Enforcing a lien where deposit held as agent


It is not advisable for a buyer's deposit under a property purchase contract to be paid to the seller's solicitor as agent due to the risk of the deposit becoming difficult to recover where the seller's default or insolvency results in non-completion. Notwithstanding this starting point, there are circumstances in which a buyer will have little option but to agree to its deposit being held as agent.

The Standard Conditions of Sale (Fifth Edition) provide that the seller can use the deposit for the purchase of another residential property in England and Wales and the chain should be researched to ensure that the deposit will be held as stakeholder by solicitors at the top of the chain. The Standard Commercial Property Conditions (Second Edition) provide that except on an auction sale, the deposit will be held by the seller's conveyancer as stakeholder and in the case of an auction, the auctioneer will hold as agent.

In the case of new residential developments, developers may require the deposit to be held as agent. NHBC Buildmark provides deposit protection insurance in the event of non-completion due to the builder becoming insolvent or committing fraud.

If the deposit is held as agent, the buyer may claim a lien against the property for repayment of its deposit.  A lien is a form of equitable charge.  The case of (1) Georgina Eason (2) Michael Sanders (as joint liquidators of Alpha (Student) Nottingham Ltd) v Anthony Yiu-Wing Wong (2017) held that equitable liens were enforceable against a company which had contracted to develop and sell student apartments before going into liquidation.   It did not matter that the legal estate did not yet exist (due to construction not being completed) as the developer had contracted to create a legal estate which was identifiable out of a legal estate which did exist.  The lien attached to the legal estate which was the lease which the developer had contracted to grant.  In fact, the legal estate was in the airspace which would have been occupied had the apartment been built.  On the sale of the site on which the buyer's apartment would have been built, the buyer ranked as a secured creditor to receive a proportion of the sale proceeds to the extent of the buyer's interest secured by the lien.  There were a number of buyers in this case and their interests ranked equally with each being entitled to the pro rata distribution of the sale proceeds to the extent of their security.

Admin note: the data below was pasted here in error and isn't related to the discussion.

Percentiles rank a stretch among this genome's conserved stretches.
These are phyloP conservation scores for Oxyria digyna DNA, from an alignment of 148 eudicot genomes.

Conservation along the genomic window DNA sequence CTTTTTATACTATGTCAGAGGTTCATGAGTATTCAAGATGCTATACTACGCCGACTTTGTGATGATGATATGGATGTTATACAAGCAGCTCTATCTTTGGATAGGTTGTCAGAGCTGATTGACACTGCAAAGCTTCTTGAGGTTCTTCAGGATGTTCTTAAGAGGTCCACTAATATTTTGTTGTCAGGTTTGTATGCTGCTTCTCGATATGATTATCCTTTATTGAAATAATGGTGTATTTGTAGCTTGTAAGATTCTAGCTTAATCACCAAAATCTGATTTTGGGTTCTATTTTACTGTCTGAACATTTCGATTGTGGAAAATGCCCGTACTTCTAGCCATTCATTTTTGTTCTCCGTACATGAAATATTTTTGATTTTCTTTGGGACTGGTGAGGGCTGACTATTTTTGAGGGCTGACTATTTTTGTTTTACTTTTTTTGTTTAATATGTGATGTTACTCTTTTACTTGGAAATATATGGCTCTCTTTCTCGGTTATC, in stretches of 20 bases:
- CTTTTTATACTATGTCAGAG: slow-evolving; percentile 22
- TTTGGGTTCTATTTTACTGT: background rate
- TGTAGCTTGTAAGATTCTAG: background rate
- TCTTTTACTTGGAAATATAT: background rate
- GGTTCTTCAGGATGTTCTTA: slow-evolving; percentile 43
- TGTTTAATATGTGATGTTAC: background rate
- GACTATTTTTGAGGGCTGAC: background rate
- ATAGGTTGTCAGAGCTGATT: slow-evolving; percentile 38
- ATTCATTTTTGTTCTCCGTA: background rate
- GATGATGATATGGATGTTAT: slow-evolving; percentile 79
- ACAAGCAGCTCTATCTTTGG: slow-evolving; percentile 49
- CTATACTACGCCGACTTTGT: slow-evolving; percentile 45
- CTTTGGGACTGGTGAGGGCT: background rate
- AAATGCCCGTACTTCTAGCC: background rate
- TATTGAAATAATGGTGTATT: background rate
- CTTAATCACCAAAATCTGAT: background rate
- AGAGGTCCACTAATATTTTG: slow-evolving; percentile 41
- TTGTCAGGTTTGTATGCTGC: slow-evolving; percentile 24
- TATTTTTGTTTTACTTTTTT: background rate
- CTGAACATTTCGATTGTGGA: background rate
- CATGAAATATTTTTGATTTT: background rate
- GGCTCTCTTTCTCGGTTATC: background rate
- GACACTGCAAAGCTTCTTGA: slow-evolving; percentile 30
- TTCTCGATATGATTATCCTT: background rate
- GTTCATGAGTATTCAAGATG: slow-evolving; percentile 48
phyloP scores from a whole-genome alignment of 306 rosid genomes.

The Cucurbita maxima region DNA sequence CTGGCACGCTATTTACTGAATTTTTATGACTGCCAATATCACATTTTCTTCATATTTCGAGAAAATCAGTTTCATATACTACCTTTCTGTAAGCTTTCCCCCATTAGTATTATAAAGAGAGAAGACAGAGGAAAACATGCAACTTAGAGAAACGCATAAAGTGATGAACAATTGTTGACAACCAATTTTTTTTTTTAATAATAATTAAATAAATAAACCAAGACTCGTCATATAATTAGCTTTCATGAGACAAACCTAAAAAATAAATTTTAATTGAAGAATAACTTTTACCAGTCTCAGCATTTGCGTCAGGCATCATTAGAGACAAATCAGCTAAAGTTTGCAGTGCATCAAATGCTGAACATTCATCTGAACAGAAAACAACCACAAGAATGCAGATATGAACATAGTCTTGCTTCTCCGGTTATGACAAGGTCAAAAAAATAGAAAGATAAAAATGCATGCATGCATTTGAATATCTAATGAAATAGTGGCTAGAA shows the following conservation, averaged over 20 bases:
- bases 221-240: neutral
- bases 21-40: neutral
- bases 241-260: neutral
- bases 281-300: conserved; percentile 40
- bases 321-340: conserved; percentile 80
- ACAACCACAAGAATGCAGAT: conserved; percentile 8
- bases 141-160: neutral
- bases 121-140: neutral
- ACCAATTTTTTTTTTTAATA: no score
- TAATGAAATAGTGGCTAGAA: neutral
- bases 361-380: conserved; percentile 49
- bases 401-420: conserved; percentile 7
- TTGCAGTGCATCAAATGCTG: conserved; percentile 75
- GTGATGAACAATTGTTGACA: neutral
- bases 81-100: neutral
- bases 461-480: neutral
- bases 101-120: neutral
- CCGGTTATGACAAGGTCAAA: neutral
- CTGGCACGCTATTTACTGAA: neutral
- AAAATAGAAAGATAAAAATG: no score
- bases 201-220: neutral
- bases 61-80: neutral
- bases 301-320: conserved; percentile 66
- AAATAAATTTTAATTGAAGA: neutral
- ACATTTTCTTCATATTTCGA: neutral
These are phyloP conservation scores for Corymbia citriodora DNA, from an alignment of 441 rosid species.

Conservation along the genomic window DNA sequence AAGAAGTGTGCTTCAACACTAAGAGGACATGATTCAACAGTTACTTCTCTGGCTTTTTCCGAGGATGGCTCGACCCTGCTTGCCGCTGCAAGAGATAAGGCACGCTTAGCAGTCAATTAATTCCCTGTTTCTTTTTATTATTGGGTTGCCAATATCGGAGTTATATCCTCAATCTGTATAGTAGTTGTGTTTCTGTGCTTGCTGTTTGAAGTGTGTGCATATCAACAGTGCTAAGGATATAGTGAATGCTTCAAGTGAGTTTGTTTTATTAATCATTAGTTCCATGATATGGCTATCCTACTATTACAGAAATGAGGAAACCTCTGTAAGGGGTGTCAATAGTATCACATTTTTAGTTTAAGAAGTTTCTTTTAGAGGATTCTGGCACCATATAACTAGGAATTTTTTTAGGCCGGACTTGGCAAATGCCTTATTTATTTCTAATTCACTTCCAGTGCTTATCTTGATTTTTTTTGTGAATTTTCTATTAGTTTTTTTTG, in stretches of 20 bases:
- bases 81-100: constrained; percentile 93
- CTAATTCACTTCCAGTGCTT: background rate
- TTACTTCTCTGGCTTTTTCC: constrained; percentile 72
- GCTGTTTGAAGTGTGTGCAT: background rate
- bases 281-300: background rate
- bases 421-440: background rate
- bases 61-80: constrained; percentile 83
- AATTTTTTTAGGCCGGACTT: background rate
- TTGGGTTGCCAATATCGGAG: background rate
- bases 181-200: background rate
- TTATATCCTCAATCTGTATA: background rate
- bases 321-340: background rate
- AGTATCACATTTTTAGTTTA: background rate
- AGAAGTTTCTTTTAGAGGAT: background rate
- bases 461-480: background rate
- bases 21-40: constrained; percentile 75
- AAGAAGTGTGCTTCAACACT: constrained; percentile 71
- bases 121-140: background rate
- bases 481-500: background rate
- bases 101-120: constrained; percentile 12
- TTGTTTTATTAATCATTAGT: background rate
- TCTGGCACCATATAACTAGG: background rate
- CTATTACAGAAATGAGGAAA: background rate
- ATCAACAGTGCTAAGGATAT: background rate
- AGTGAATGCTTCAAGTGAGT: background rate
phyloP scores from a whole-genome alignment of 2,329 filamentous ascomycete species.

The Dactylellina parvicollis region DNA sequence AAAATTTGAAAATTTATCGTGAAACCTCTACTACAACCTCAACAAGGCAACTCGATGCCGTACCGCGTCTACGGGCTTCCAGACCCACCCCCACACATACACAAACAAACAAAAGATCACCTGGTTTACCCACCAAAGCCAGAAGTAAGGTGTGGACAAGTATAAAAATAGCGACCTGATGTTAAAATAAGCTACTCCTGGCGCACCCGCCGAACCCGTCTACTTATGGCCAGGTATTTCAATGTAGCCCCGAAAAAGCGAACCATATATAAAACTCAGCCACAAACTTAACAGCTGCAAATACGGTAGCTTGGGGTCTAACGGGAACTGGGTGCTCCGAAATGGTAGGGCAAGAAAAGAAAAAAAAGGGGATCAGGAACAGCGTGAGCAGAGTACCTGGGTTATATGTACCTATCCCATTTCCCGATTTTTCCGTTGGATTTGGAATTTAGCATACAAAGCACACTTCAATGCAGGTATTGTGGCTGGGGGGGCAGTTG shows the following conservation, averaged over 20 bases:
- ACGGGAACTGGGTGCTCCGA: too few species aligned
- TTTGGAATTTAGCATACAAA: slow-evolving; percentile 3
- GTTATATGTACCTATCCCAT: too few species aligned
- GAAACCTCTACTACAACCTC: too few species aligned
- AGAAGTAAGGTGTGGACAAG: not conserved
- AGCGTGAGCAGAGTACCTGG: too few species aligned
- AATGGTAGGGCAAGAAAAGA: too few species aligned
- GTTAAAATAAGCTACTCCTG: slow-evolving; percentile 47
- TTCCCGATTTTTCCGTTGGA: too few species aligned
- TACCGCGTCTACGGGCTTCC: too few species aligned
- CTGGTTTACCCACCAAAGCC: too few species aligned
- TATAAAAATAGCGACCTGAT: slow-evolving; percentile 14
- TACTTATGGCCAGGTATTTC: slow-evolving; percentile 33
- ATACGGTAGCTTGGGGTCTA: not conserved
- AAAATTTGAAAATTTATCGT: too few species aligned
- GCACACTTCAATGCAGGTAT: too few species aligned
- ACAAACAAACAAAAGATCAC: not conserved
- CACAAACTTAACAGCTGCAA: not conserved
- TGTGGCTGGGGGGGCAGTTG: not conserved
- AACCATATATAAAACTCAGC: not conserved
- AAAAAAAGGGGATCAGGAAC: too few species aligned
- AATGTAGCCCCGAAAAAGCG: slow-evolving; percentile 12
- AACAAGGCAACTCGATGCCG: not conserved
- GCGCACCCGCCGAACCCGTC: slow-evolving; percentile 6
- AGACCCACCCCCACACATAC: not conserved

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Mr Justice Arnold in Eason and another v Wong [2017] EWHC 209 (Ch): "It follows that it is not necessary for the legal estate in question to exist. It is sufficient that the vendor has contracted to create the legal estate in question out of another legal estate which does exist and that the legal estate which is to be created is identifiable. It is immaterial whether the legal estate in question does not exist because construction of the building has not been completed or because construction has not been commenced." "I recognise that in the present context, given that the building was never constructed, the subject matter of each contract was in effect the legal estate in the relevant air space which would have been occupied by the Suite when constructed."